RRC: As an attorney, how does your faith allow you to have a servant’s heart within the community?
SM: The Lord Jesus set the example and gave the instructions for all of his people, no matter our vocation. He humbled himself and was patient in the face of weakness and foolishness. His Father’s glory was His unrelenting goal.
RRC: Was it a spiritual calling to establish an adoption law firm?
SM: I think so. All work is a spiritual calling. I may as well invoke the Apostle Paul again, this time from the book of Colossians: “Whatever you do, work at it with all your heart, as working for the Lord, not for human masters, since you know that you will receive an inheritance from the Lord as a reward. It is the Lord Christ you are serving.” We often want to stratify vocation in a way the Lord doesn’t. Work done for the glory of God is spiritual work. Work done for the glory of self is not.
RRC: How did you and your wife become involved with cross-cultural missionaries, and how has it impacted your personal life?
SM: My wife grew up in a family and a church that always had eyes and hearts open to God’s work and people. She went on international mission trips from a young age, and her family housed missionaries around the world. My interest developed in college as I was drawn into Eastwood Presbyterian Church and started meeting missionaries from all over the world and realized how intensely Christians become persecuted across the globe. I wanted to run towards that and towards people who are so sure of Christ that they will lose their homes, jobs, families, and lives before they forsake Him.
RRC: You’re passionate about orphan care and adoption. How can the community become more involved in that sector?
SM: There are a lot of ways. We are each called to good works, but not all for adoption. The foster children in our communities need foster parents who will love them and will wrestle a bureaucracy for them. I call foster parents the Navy Seals of Orphan Care. Those foster families need support. They need meals, prayer, and help with their bio kids. Family mentoring programs are great ways to help children avoid foster care.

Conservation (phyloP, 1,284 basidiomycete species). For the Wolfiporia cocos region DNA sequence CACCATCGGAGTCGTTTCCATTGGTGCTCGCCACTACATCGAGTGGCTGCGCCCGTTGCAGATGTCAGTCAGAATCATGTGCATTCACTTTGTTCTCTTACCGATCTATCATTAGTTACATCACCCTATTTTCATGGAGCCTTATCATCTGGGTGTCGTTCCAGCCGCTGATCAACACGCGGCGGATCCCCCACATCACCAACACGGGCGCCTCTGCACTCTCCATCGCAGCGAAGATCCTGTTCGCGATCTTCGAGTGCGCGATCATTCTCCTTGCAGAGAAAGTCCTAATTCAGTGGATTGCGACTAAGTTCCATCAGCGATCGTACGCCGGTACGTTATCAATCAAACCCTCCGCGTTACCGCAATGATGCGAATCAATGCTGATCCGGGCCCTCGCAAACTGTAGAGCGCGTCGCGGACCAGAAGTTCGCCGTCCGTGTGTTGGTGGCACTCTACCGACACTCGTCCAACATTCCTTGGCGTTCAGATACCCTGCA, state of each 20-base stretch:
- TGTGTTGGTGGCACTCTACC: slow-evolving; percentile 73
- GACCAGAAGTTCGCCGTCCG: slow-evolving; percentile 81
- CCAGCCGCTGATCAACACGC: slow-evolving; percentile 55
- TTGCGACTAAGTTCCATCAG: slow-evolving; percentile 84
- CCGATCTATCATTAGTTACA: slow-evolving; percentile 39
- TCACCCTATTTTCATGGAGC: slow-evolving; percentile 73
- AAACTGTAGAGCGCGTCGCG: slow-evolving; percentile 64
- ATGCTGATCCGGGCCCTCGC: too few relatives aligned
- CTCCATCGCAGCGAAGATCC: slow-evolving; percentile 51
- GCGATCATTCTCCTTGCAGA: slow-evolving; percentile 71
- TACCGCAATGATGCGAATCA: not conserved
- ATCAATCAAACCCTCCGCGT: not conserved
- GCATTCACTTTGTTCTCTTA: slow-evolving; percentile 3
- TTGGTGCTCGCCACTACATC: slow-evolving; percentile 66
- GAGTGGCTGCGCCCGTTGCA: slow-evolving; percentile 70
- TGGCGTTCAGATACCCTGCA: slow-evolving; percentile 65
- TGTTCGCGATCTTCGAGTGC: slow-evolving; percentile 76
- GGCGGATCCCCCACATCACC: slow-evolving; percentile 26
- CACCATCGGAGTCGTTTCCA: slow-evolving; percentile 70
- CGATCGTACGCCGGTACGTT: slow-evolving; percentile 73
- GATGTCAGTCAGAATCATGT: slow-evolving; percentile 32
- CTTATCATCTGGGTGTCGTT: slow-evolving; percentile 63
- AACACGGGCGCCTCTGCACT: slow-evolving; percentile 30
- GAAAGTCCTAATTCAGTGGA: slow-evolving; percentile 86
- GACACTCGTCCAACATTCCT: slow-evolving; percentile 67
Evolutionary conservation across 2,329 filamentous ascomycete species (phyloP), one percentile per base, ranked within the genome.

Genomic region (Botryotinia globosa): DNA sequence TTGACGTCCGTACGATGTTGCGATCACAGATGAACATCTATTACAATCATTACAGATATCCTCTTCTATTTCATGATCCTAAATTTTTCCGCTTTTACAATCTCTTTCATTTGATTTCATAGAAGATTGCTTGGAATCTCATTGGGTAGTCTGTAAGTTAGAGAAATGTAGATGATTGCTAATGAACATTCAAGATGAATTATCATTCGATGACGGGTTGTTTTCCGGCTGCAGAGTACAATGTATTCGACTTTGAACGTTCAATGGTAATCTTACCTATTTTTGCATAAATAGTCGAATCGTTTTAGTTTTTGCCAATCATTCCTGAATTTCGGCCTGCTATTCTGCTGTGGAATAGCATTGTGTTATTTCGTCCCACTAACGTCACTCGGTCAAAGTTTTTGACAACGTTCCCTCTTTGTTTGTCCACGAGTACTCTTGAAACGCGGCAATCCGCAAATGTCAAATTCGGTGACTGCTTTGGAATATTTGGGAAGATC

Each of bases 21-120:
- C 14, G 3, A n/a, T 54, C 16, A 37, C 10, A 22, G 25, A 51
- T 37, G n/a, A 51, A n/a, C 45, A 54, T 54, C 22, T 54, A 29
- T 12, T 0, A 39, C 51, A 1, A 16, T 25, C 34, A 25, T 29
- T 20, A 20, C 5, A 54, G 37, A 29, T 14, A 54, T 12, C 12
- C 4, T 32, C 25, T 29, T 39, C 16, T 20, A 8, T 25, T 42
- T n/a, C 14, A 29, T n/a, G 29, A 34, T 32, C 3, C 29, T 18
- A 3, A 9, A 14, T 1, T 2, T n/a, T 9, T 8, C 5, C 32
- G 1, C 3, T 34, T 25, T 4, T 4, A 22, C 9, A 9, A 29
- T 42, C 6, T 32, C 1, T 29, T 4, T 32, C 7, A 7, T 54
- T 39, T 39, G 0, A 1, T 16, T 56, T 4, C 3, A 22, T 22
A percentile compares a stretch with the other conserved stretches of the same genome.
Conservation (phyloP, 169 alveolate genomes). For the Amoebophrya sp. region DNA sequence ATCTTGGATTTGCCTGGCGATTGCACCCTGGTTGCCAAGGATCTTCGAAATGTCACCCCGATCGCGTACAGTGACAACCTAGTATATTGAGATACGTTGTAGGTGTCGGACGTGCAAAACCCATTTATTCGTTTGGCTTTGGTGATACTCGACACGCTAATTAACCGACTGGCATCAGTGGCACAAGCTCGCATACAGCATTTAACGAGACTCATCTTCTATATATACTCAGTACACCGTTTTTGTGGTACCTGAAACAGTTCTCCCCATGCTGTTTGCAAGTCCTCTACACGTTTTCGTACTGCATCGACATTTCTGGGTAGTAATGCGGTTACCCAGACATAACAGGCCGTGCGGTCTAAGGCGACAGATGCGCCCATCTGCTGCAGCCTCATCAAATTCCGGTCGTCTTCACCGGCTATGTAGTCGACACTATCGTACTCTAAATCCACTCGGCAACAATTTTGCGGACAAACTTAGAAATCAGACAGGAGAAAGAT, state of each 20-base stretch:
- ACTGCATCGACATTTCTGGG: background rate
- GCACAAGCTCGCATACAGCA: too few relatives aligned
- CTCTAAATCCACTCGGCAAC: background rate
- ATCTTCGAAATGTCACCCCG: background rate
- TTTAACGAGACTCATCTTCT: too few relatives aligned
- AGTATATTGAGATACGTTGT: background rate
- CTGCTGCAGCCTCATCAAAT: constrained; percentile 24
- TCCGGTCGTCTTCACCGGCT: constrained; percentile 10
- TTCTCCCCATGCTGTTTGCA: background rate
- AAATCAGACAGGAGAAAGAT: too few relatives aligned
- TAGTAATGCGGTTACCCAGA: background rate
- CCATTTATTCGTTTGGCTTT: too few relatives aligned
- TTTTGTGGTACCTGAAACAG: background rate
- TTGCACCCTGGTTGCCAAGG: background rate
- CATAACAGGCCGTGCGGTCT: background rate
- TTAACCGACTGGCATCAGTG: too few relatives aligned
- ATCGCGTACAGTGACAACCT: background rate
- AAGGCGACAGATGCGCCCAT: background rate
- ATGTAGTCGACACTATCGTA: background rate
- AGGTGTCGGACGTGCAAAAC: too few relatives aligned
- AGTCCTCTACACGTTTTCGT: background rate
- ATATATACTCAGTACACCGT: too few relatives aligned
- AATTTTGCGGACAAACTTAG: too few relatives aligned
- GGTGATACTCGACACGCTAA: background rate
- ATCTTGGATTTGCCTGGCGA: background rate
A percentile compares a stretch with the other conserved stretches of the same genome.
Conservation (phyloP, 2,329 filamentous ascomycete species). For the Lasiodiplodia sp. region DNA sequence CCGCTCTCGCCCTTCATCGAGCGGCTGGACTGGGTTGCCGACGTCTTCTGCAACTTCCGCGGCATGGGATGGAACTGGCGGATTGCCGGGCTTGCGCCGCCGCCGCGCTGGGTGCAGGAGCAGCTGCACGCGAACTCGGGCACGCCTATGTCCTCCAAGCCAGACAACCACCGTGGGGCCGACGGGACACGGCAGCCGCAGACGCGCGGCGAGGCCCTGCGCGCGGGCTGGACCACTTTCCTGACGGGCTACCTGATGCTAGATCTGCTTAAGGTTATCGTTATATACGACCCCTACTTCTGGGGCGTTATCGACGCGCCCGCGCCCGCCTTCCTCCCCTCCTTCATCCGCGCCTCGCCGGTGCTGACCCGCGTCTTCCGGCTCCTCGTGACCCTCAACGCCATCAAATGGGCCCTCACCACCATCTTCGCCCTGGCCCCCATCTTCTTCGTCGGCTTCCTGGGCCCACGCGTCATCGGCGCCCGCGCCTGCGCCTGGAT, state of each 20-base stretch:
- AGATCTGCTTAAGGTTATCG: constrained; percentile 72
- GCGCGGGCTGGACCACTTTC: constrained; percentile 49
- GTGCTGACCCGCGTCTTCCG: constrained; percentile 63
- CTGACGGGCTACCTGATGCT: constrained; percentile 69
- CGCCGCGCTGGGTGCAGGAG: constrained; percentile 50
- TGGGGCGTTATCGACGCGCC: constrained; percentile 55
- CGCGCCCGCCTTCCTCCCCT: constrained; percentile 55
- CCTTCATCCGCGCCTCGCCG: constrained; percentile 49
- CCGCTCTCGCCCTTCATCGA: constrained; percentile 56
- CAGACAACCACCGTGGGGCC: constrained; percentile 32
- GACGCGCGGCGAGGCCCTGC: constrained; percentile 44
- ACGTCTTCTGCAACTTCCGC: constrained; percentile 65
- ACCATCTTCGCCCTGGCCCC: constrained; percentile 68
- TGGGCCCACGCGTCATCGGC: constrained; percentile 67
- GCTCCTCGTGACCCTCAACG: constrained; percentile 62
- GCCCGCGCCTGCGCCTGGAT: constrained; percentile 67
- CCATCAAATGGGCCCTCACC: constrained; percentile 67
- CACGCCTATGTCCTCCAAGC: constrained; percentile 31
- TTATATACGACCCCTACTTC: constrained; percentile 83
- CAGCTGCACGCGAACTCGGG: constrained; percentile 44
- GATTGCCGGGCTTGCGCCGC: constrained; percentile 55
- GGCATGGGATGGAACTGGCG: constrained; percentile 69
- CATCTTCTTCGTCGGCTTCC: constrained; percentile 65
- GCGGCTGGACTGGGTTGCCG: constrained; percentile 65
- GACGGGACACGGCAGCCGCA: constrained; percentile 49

RRC: What advice would you give to someone potentially facing challenges with adoption?
SM: My advice to someone facing challenges in adoption is to get advice.
There is a lot of uncertainty in adoption. Some of that can be reduced or eliminated. Adoption isn’t war, but if wise guidance can win a military campaign, surely it can help with the challenges of an adoption plan.
RRC: You mentioned God says in his word how to resolve conflict. What can you share with someone struggling beyond the church walls?
SM: I would say there is a God who lovingly designed us, whether an individual believes in Him or not. This loving designer God both knows and has ordained how humans flourish. He understands us. He understands conflict and has given us some helpful instructions, particularly in the Proverbs and Matthew 18 and handling conflict righteously. The book of James offers some specific, timeless counsel that we are to be “quick to listen, slow to speak, and slow to become angry.” I can’t count the number of conflicts that I could have avoided by heeding that instruction more carefully!
RRC: How do you maintain and nurture a constant relationship with God?
SM: In our circles, we use the phrase “employing the means of grace.” An older way of saying that we take advantage of the food and water the Lord has ordained to grow us in maturity. Those means of grace are consistent personal Bible reading, prayer, public worship, the Lord’s Supper, and close friendships with people who love the Lord. These graces are best practiced daily not to check a box or make ourselves feel righteous but because, as with food and water, we start weakening after just a day without them.
RRC: Practicing law for over a decade, what has it taught you as a Christian?
SM: Practicing law for over a decade has taught me that I don’t know anything worth resting on. The profession of attorning (stepping into the pain of another and advocating for them to the seat of power – amid an adversarial system) necessitates humble learning. As a child welfare attorney, my firm steps into some of the most horrific evils perpetrated against children, and we advocate that suffering for justice and mercy. The Proverbs says, “By wise guidance, you can wage war, and in the abundance of counselors there is victory.”
Sam McLure is the Founder of The Adoption Law Firm and married to Mary Beth McLure, and they have four children. They are members of Eastwood Presbyterian Church.